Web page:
The increasingly popular practice of surgically reshaping the female genitalia in order to create the “perfect vagina” has come under sharp criticism by medical experts, who claim the practice is akin to female genital mutilation and has little medical necessity.
The procedure, known as labioplasty, usually involves surgically reshaping or cutting off parts of the labia minora/majora, the folds of skin surrounding the vagina.
Reportedly most operations are undertaken for aesthetic reasons, but medical reasons include discomfort caused by an excessively overdeveloped labia, with costs in the region of $5,000. Possible complications include loss of sensation, scarring, and the usual risks of infection and botched operations.
A variety of studies have criticised the practice, with the latest research published by the British Journal of Obstetrics and Gynaecology damning the procedure as largely unnecessary and poorly understood.
The study criticised the procedure as being an unnecessary one with demand fuelled by plastic surgeons’ own advertising, and questioned the underlying notion that there is a “correct” aesthetic for the vagina:
“Advertisements promote labial surgery as easy answers to women’s insecurities about their genital appearances – insecurities that are fuelled by the very advertisements that prescribe a homogenised, pre-pubescent genital appearance standard for all women.”
Such “standards of beauty” for something so intimate as the female vagina are, particularly in the relatively modest nations of Europe and America, likely to be based almost exclusively on the genital appearance of performers in pornography, hardly providing a broad cross-section of female anatomical variation.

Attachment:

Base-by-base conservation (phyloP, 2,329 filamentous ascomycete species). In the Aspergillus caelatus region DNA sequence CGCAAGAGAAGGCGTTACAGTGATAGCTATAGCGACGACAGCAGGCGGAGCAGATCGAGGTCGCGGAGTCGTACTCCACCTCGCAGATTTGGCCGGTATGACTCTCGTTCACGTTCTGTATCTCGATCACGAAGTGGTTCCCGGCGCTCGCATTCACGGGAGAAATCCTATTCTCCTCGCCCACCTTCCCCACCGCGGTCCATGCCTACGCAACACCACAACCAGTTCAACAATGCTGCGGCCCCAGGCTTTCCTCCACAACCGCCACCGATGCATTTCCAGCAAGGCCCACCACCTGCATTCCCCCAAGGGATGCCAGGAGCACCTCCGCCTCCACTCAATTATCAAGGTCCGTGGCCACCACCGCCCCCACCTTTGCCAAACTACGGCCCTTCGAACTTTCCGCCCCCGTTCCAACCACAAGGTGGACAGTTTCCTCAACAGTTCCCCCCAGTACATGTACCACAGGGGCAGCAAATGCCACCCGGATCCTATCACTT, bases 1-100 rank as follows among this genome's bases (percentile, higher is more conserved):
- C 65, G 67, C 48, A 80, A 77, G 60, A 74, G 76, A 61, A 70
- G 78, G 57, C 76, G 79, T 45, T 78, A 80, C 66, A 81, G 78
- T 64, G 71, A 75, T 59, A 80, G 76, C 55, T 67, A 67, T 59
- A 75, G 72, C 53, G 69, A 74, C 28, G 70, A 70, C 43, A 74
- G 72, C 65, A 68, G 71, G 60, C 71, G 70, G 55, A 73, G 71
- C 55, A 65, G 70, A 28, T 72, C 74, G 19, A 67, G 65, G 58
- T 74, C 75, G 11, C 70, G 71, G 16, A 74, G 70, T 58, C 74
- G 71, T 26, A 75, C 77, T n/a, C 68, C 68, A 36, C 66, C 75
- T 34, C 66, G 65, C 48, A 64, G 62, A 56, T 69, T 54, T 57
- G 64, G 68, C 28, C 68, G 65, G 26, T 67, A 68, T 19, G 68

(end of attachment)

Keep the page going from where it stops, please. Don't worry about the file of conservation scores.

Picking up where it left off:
The fact that many of these performers have actually had the surgery further increases the risk that an unrealistic aesthetic is being promoted as desirable.
They also questioned the medical justification for such surgery, saying supposed pain from a protruding labia may well be psychosomatic, and pointing out that male genitalia has similar sensitivity whilst protruding far further – in such cases therapy might be more effective, they say.
The researchers even go so far as to note certain similarities between labioplasty and female genital mutilation, where the labia and/or clitoris are cut off, a practice endemic in certain Islamic nations, saying the procedure may permanently damage sexual sensitivity and cause complications in childbirth.
The study concludes by questioning the wisdom of cutting off the most sensitive parts of the female body for purely cosmetic reasons:
“Labial surgery needs to be rigorously evaluated in future, and for longer term.
Furthermore, quality research is needed to improve our understanding of the psychological drivers behind women’s decision to sacrifice sexually sensitive tissue that contributes to erotic experiences, for a certain genital appearance that used to be an obligation only for some glamour models.”
Just how many women are undergoing such surgery is not known, but numbers are thought to be increasing “exponentially.”
Naturally, plastic surgeons offering the procedure insist there are no possible long-term problems worth “terrorising” customers over, and everyone can now enjoy an “elegant” labia:
“They’ve gone a bit over the top. Essentially this is just about removing a bit of loose flesh, leaving behind an elegant-looking labia with minimum scarring. The procedure won’t interfere with sexual function.
Women want this for a number of reasons – some find it uncomfortable to ride a bike for instance, but for the majority it is aesthetic, that’s true.
Lads’ mags are looked at by girlfriends, and make them think more about the way they look. We live in times where we are much more open about our bodies – and changing them – and labioplasty is simply a part of this.”